Metasurfaces are ultra-thin patterned photonic structures that emerged recently as planar metadevices capable of reshaping and controlling incident light. They are composed of resonant subwavelength elements distributed across a flat surface. Due to the resonant scattering, each element can alter the phase, amplitude and polarization of the incoming light. Many designs and functionalities of metasurfaces suggested so far are based on plasmonic planar structures, however most of these metasurfaces demonstrate low efficiencies in transmission due to losses in their metallic components. In contrast, all-dielectric resonant nanophotonic structures avoid absorption losses, and can drastically enhance the overall efficiency, especially in the transmission regime. Here we utilize this platform to create flat optical elements such as vector beam q-plates, holograms and quantum polarization tomography devices. Holograms, in particular, showcase a potential of the metasurface platform as they rely on a complex wavefront engineering. Metasurface platform enables a new way to create highly efficient holograms with single-step patterning. Here, we design and realize experimentally greyscale meta-holograms with superior transmission properties. Another promising area for implementation of all-dielectric metasurfaces is quantum optics. We suggest and develop experimentally a new concept of quantum-polarization measurements with a single all-dielectric resonant metasurface. A metasurface enables full reconstruction of the state of entangled photon pairs based on the photon correlations with single-photon detectors. The subwavelength thin structure provides an ultimate miniaturization, scalability to a larger number of entangled photons, and gives the possibility to study the dynamics of quantum states in real-time.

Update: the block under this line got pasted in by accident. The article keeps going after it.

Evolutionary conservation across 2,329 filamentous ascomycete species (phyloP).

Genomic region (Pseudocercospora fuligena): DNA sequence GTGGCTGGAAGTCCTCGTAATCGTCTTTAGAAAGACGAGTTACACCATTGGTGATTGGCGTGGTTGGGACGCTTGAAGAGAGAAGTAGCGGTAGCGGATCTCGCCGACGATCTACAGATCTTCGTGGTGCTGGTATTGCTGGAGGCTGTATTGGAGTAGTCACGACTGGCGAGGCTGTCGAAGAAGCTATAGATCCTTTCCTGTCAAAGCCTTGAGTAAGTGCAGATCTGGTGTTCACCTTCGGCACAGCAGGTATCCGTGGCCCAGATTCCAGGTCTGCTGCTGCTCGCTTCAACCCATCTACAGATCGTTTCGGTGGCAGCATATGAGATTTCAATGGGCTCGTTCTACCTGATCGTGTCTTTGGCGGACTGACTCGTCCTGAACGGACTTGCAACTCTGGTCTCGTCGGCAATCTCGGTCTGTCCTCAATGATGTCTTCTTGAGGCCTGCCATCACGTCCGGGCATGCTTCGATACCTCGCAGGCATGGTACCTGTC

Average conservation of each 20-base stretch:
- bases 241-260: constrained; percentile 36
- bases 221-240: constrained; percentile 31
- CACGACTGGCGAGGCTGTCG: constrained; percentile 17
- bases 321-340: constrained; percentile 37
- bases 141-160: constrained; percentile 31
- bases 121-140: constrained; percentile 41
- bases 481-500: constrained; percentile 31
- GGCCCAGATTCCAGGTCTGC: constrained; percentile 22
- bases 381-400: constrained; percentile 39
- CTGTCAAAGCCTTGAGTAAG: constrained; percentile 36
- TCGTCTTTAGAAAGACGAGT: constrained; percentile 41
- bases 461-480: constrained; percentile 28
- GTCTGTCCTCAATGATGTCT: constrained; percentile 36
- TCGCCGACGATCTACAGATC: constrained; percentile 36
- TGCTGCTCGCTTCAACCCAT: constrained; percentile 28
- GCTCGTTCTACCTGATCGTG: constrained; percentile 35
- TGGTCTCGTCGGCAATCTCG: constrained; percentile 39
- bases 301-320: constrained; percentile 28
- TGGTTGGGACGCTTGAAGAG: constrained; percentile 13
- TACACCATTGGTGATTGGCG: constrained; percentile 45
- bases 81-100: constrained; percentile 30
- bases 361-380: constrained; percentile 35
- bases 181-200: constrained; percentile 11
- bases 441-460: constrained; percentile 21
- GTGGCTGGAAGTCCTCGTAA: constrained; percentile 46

Metallic nanoantenna possess versatile scattering properties enabling to engineer the emission directionality at the nanoscale. However, due to their Ohmic losses and low heat resistance they cannot be practically applied in nonlinear optical processes for optical frequency conversion. Dielectric nanoparticles, e.g. silicon and germanium, are good candidates to overcome these limitations [1, 2]. Nevertheless, the centrosymmetric nature of these materials have voided the second-harmonic generation (SHG). Alternatively, the use of GaAs-based III-V semiconductors, with non-centrosymmetric structures, can overcome this difficulty [3,4]. However, fabrication of III-V semiconductor nanoantennas on low refractive index substrates remains very challenging, blocking the possibility to explore the SHG directionality in both forward and backward direction. Here, for the first time to our knowledge, we design and fabricate high-quality AlGaAs nanostructures on a glass substrate. Through this novel platform, we manage to excite, control and detect backward and forward nonlinear signals by SHG in AlGaAs nanodisks [5,6]. In particular, we observe that for certain size of nanoantenna, the SHG emission has a complex spatial distribution polarization state corresponding to radial polarization in the forward direction and a polarization state of a more general nature in the backward direction. Furthermore, we demonstrate an unprecedented SHG conversion efficiency of 10-4. Our breakthrough can open new avenues for enhancing the performance of photodetection, light emission and sensing.v